3

I created an image of my flash disk of my Nexus 4 as described in this question by doing

# adb pull /dev/block/mmcblk0 mmcblk0.img

The image is fully functional but I would like to push this image back to my phone and the inverse command is not working since stays there forever and no change is done.

# adb push mmcblk0.img /dev/block/mmcblk0

How can I push this image back to my phone?

5

I had this problem trying to push back a backup of my Samsung Galaxy S2, using ADB with the CWM (clockworkmod) recovery tool. When pushing to a device file, ADB simply deletes the block device file and creates a regular file in its place, and thus no data actually ends up on the mmcblk0 device.

Unfortunately, piping the output of a command into "adb shell" is not implemented either, and the "adb forward" unix sockets feature also doesn't seem to work, so it's difficult to get the backup back into the device.

The solution is to pipe the image file to netcat, and use ADB's TCP port forwarding to direct the stream into your device. However, if your CWM/busybox doesn't have network tools, you'll also need to download the arm-v7 static binary version of busybox with all the applets from http://www.busybox.net/downloads/binaries/latest/ to be able to run netcat on your device.

# wget "http://www.busybox.net/downloads/binaries/latest/busybox-armv7l"

# adb push busybox-armv7l /tmp/busybox

# adb forward tcp:6789 tcp:9876

# adb shell

~ # chmod +x /tmp/busybox

~ # /tmp/busybox nc -l -p 9876 > /dev/block/mmcblk0

Then, in a new shell:

# dd if=your-image-file.img | nc localhost 6789 &

"dd" is better than "cat" because you can check the copy's progress at intervals (replace 5647 with the PID of the DD command):

# kill -USR1 5647

48+0 records in
47+0 records out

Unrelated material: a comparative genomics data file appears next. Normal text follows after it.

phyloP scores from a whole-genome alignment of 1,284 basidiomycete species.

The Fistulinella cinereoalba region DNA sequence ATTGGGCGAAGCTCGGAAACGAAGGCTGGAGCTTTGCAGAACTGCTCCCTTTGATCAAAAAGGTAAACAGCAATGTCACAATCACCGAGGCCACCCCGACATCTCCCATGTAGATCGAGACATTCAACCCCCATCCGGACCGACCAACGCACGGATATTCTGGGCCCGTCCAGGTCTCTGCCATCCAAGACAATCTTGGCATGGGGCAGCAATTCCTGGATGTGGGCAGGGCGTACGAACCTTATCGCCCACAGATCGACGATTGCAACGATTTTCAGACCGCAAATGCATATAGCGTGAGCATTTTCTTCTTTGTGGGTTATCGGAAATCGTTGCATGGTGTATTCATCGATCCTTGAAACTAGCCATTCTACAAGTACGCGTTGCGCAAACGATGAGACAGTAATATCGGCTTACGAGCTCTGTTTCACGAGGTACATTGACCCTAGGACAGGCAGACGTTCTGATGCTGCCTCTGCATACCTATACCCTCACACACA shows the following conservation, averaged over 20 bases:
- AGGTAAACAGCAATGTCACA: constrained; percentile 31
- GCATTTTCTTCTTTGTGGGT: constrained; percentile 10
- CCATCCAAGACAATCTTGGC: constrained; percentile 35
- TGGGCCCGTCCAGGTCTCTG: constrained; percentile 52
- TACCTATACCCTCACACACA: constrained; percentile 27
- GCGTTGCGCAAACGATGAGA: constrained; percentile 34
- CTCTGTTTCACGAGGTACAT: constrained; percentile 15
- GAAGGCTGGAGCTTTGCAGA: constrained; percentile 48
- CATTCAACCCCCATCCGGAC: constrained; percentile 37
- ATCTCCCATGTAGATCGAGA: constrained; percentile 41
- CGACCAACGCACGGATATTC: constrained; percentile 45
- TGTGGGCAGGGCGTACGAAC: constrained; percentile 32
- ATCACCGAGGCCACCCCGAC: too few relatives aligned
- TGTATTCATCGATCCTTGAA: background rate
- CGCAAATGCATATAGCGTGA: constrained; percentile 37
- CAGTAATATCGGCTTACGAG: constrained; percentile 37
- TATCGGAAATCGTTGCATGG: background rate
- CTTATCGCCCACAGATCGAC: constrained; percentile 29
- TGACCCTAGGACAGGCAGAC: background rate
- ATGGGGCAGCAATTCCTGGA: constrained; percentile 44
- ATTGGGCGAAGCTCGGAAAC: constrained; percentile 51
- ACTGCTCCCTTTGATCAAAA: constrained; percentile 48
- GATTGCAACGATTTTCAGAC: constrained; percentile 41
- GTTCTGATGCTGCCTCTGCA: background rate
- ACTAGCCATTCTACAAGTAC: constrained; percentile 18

49283072 bytes (49 MB) copied, 17.6145 s, 2.8 MB/s

Beware that writing to mmcblk0 (or the equivalent on your Android device) will obliterate even the boot and recovery partitions so is a great way to brick your device. For the record, my restore worked fine ;-)

2

I found a solution. You need to have root access to do it. The best would be to boot your Nexus using a boot insecure image.

1) I broke the image in smaller chunks in this way:

# dd bs=4096 count=983040 if=mmcblk0.img of=mmcblk0-0.img
# dd bs=4096 count=983040 skip=983040 if=mmcblk0.img of=mmcblk0-1.img
# dd bs=4096 count=983040 skip=1966080 if=mmcblk0.img of=mmcblk0-2.img
# dd bs=4096 skip=2949120 if=mmcblk0.img of=mmcblk0-3.img

2) I bzip2ed all chunks:

# bzip2 -k mmcblk0-0.img
# bzip2 -k mmcblk0-1.img
# bzip2 -k mmcblk0-2.img
# bzip2 -k mmcblk0-3.img

3) I created a ramdisk in my Nexus 4:

# adb shell mount -o size=1G -t tmpfs tmpfs /dev/ramdisk

4) I copied dd and bunzip2 into /dev/ramdisk/

5) I pushed, bunzip2ed and wrote the image chunks into the partition in pieces

# adb push mmcblk0-0.img.bz2 /dev/ramdisk
# adb shell "/dev/ramdisk/bunzip2 -c /dev/ramdisk/mmcblk0-0.img.bz2 | /dev/ramdisk/dd bs=4096 conv=notrunc of=/dev/block/mmcblk0"
# adb shell rm /dev/ramdisk/mmcblk0-0.img.bz2

# adb push mmcblk0-1.img.bz2 /dev/ramdisk
# adb shell "/dev/ramdisk/bunzip2 -c /dev/ramdisk/mmcblk0-1.img.bz2 | /dev/ramdisk/dd bs=4096 seek=983040 conv=notrunc of=/dev/block/mmcblk0"
# adb shell rm /dev/ramdisk/mmcblk0-1.img.bz2

# adb push mmcblk0-2.img.bz2 /dev/ramdisk
# adb shell "/dev/ramdisk/bunzip2 -c /dev/ramdisk/mmcblk0-2.img.bz2 | /dev/ramdisk/dd bs=4096 seek=1966080 conv=notrunc of=/dev/block/mmcblk0"
# adb shell rm /dev/ramdisk/mmcblk0-2.img.bz2

# adb push mmcblk0-3.img.bz2 /dev/ramdisk
# adb shell "/dev/ramdisk/bunzip2 -c /dev/ramdisk/mmcblk0-3.img.bz2 | /dev/ramdisk/dd bs=4096 seek=2949120 conv=notrunc of=/dev/block/mmcblk0"
# adb shell rm /dev/ramdisk/mmcblk0-3.img.bz2

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